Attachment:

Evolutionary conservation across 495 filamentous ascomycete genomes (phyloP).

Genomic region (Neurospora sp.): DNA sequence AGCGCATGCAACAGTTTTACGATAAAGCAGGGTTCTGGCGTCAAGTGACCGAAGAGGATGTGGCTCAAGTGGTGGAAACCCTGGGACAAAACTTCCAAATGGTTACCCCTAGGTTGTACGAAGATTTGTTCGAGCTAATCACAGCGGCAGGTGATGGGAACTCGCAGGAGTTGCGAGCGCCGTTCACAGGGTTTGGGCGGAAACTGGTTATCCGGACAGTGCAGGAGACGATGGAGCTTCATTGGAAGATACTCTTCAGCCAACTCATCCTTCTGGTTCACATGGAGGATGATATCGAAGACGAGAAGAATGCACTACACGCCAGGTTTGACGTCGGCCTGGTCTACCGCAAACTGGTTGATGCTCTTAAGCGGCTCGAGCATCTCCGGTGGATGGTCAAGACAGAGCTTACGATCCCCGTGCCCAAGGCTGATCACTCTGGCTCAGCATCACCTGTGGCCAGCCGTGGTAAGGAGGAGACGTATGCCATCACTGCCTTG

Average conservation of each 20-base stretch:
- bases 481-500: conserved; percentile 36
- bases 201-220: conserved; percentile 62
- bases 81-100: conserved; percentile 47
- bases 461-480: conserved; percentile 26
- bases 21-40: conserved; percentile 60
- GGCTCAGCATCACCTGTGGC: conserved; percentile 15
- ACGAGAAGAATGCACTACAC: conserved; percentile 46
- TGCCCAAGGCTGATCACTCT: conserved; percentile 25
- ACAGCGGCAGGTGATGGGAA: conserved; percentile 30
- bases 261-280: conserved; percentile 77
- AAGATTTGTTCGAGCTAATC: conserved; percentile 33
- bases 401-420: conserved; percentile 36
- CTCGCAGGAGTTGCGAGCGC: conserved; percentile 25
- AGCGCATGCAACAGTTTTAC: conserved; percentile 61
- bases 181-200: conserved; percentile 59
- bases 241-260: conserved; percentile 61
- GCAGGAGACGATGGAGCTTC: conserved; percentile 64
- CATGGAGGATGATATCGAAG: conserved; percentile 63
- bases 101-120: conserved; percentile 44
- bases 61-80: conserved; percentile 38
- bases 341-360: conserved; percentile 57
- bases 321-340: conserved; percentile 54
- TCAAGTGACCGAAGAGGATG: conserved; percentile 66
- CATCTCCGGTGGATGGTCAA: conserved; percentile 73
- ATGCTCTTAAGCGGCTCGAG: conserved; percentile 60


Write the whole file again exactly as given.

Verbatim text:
Evolutionary conservation across 495 filamentous ascomycete genomes (phyloP).

Genomic region (Neurospora sp.): DNA sequence AGCGCATGCAACAGTTTTACGATAAAGCAGGGTTCTGGCGTCAAGTGACCGAAGAGGATGTGGCTCAAGTGGTGGAAACCCTGGGACAAAACTTCCAAATGGTTACCCCTAGGTTGTACGAAGATTTGTTCGAGCTAATCACAGCGGCAGGTGATGGGAACTCGCAGGAGTTGCGAGCGCCGTTCACAGGGTTTGGGCGGAAACTGGTTATCCGGACAGTGCAGGAGACGATGGAGCTTCATTGGAAGATACTCTTCAGCCAACTCATCCTTCTGGTTCACATGGAGGATGATATCGAAGACGAGAAGAATGCACTACACGCCAGGTTTGACGTCGGCCTGGTCTACCGCAAACTGGTTGATGCTCTTAAGCGGCTCGAGCATCTCCGGTGGATGGTCAAGACAGAGCTTACGATCCCCGTGCCCAAGGCTGATCACTCTGGCTCAGCATCACCTGTGGCCAGCCGTGGTAAGGAGGAGACGTATGCCATCACTGCCTTG

Average conservation of each 20-base stretch:
- bases 481-500: conserved; percentile 36
- bases 201-220: conserved; percentile 62
- bases 81-100: conserved; percentile 47
- bases 461-480: conserved; percentile 26
- bases 21-40: conserved; percentile 60
- GGCTCAGCATCACCTGTGGC: conserved; percentile 15
- ACGAGAAGAATGCACTACAC: conserved; percentile 46
- TGCCCAAGGCTGATCACTCT: conserved; percentile 25
- ACAGCGGCAGGTGATGGGAA: conserved; percentile 30
- bases 261-280: conserved; percentile 77
- AAGATTTGTTCGAGCTAATC: conserved; percentile 33
- bases 401-420: conserved; percentile 36
- CTCGCAGGAGTTGCGAGCGC: conserved; percentile 25
- AGCGCATGCAACAGTTTTAC: conserved; percentile 61
- bases 181-200: conserved; percentile 59
- bases 241-260: conserved; percentile 61
- GCAGGAGACGATGGAGCTTC: conserved; percentile 64
- CATGGAGGATGATATCGAAG: conserved; percentile 63
- bases 101-120: conserved; percentile 44
- bases 61-80: conserved; percentile 38
- bases 341-360: conserved; percentile 57
- bases 321-340: conserved; percentile 54
- TCAAGTGACCGAAGAGGATG: conserved; percentile 66
- CATCTCCGGTGGATGGTCAA: conserved; percentile 73
- ATGCTCTTAAGCGGCTCGAG: conserved; percentile 60